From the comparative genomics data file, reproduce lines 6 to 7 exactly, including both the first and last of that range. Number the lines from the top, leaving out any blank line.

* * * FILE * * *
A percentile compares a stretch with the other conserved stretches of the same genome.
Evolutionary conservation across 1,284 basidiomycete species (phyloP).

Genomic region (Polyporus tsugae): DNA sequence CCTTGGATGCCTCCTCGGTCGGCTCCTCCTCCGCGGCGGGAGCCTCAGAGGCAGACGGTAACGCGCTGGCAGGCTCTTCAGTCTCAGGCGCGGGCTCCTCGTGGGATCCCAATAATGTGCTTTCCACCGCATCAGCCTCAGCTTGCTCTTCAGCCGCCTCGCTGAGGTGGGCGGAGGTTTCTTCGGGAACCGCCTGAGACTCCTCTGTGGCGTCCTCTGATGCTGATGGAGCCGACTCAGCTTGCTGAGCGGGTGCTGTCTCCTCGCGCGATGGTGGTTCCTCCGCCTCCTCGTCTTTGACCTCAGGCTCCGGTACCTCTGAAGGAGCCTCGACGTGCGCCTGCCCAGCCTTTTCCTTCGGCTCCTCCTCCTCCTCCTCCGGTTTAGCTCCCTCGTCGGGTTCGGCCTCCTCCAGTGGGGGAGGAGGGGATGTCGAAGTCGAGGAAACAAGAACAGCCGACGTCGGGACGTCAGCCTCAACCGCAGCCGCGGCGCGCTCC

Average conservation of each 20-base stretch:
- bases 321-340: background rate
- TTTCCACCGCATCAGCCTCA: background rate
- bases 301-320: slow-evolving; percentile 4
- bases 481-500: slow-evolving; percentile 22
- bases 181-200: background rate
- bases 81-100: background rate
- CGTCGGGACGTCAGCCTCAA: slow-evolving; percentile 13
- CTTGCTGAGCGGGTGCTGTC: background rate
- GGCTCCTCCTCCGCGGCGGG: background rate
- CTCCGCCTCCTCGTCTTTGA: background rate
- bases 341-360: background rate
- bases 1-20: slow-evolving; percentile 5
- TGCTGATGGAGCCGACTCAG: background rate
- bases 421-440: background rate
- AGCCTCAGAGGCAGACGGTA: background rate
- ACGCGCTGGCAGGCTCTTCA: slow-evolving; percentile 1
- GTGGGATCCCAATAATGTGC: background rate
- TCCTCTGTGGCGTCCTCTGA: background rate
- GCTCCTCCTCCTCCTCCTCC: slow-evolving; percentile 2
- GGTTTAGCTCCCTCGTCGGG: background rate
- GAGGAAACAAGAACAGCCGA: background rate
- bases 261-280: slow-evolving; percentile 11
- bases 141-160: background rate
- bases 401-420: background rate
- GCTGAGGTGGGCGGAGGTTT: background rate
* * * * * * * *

- TTTCCACCGCATCAGCCTCA: background rate
- bases 301-320: slow-evolving; percentile 4